Jarred, thanks for this review. I do wonder if there is more silver lining on this card we might be missing though. Could it act as a good budget 4K card? What happens if users dial back settings slightly at 4K (eg no Ray tracing, no bleeding edge ultra features ) and then make the most of DLSS 3 and the extra 16GB VRAM? I wonder if users might get something visually close to top line experience at a much lower price.
    If you do those things, the 4060 Ti 8GB will be just as fast. Basically, dialing back settings to make this run better means dialing back settings so that more than 8GB isn't needed.
  • Elusive Ruse
    Damn, @JarredWaltonGPU went hard! Appreciate the review and the clarification of your scoring system.
  • InvalidError
    More memory doesn't do you much good without the bandwidth to put it to use. The 4060(Ti) needed 192bits to strike the practically perfect balance between capacity and bandwidth. It would have brought the 4060(Ti) launches from steaming garbage to at least being a consistent upgrade over the 3060(Ti).
  • Greg7579
    Jarred, I'm building with the 4090 but love reading your GPU reviews, even the ones that are far below what I would build with because I learn something every time.
    I am not a gamer but a GFX Medium Format photographer and have multiple TB of high-res 200MB raw files that I work extensively with in LightRoom and Photoshop. I build every 4 years and update as I go. I build the absolute top-end of the PC arena, which is way overkill, but I do it anyway.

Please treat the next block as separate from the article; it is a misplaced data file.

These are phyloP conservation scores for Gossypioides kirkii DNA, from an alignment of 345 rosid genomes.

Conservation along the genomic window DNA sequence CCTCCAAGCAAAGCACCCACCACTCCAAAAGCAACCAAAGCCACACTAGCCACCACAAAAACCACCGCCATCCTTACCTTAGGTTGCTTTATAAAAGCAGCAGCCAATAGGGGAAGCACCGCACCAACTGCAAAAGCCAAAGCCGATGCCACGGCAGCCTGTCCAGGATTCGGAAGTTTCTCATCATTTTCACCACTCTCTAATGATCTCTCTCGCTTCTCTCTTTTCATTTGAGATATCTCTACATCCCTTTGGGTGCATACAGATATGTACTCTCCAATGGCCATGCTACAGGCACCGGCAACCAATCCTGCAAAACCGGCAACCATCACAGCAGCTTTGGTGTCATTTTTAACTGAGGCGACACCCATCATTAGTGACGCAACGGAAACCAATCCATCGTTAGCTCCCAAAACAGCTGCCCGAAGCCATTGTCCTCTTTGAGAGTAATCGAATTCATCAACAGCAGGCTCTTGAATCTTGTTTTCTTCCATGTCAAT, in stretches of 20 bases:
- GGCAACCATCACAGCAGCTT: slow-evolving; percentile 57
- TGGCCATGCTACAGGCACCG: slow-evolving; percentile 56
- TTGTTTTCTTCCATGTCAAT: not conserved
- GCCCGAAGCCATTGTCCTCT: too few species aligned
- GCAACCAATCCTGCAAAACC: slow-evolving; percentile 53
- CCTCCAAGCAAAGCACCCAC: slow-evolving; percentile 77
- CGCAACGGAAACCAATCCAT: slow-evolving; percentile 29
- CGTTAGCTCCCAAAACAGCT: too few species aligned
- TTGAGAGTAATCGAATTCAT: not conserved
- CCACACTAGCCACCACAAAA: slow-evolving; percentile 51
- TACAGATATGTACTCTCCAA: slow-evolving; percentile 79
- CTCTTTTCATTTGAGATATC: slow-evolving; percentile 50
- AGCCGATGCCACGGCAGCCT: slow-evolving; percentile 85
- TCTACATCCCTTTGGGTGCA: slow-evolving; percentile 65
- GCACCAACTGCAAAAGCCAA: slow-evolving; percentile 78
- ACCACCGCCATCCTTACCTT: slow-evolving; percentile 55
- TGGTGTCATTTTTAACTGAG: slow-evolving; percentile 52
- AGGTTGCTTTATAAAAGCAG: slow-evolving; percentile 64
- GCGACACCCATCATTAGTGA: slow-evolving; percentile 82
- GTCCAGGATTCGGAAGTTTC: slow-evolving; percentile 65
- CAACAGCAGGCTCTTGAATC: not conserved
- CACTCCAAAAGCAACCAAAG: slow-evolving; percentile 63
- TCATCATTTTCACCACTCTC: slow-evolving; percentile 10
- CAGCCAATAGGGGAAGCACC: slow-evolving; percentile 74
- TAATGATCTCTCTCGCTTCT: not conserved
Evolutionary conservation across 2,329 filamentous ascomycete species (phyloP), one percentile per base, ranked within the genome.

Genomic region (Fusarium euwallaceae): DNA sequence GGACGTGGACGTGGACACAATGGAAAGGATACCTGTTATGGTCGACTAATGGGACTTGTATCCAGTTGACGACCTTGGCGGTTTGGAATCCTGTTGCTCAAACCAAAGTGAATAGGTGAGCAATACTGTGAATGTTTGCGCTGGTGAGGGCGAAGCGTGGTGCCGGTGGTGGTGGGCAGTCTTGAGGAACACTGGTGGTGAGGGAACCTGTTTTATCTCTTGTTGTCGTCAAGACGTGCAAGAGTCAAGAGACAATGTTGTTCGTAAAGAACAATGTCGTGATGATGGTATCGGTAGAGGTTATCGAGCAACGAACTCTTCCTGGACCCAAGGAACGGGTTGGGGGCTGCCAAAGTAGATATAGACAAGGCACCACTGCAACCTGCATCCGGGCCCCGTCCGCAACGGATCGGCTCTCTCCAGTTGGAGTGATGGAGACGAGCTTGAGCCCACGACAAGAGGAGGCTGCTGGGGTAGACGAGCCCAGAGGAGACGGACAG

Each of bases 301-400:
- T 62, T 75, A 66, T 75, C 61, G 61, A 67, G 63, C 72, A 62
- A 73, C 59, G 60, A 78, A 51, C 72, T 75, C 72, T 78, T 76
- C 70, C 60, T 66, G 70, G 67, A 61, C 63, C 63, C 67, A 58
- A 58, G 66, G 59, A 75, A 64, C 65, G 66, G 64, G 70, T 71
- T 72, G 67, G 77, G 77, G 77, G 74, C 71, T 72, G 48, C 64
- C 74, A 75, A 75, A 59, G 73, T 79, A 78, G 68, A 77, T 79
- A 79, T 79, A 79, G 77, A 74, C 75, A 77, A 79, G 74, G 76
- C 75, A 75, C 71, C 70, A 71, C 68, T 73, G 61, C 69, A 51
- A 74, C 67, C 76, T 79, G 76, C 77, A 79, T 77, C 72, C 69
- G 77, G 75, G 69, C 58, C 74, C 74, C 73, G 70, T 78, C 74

As you know. Lightroom has many new amazing AI masking and noise reduction features that are like magic but so many users (photographers) are now grinding to a halt on their old rigs and laptops. Photographers tend to be behind the gamers on PC / laptop power. It is common knowledge on the photo and Adobe forums that these new AI capabilities eat VRAM like Skittles and extensively use the GPU for the grind. (Adobe LR & PS was always behind on using the GPU with the CPU for its editing and export tasks but now are going at it with gusto.) When I run an AI DeNoise on a big GFX 200MB file, my old rig with the 3080 (I'm building again soon with the 4 090) takes about 12 seconds to grind out the AI DeNoise task. Others rigs photographers use take several minutes or just crash. The Adobe and LightRoom forums are full of howling and gnashing of teeth about this. I tell them to start upgrading, but here is my question.... I can't wait to see what the 4090 will do with these photography-related workflow tasks in LR.
    Can you comment on this and tell me if indeed this new Lightroom AI masking and DeNoise (which is a miracle for photographers) is so VRAM intensive that doubling the VRAM on a card like this would really help alot? Isn't it true that NVidea made some decisions 3 years ago that resulted in not having enough (now far cheaper) VRAM in the 40 series? It should be double or triple what it is right? Anything you can teach me about increased GPU power and VRAM in Adobe LR for us photographers?
  • Brian D Smith
    Good card for the OEM masses. No one else need worry about it.
  • hotaru251
    4060ti should of been closer to a 4070.

    the gap between em is huge and the cost is way too high. (doubly so that it requires dlss3 support to not get crippled by the limited bus)
  • atomicWAR
    JarredWaltonGPU said:
    Some of my previous reviews may have been half a point (star) higher than warranted. I've opted to "correct" my scale and thus this lands at the 2.5-star mark.

    Thank you for listening Jarred. I was one of those claiming on multiple recent gpu reviews that your scores were about a half star off though not alone in that sentiment either. I was quick to defend you from trolls though as you clearly were not shilling for Nvidia either. This post proves my faith was well placed in you. Thank you for being a straight arrow!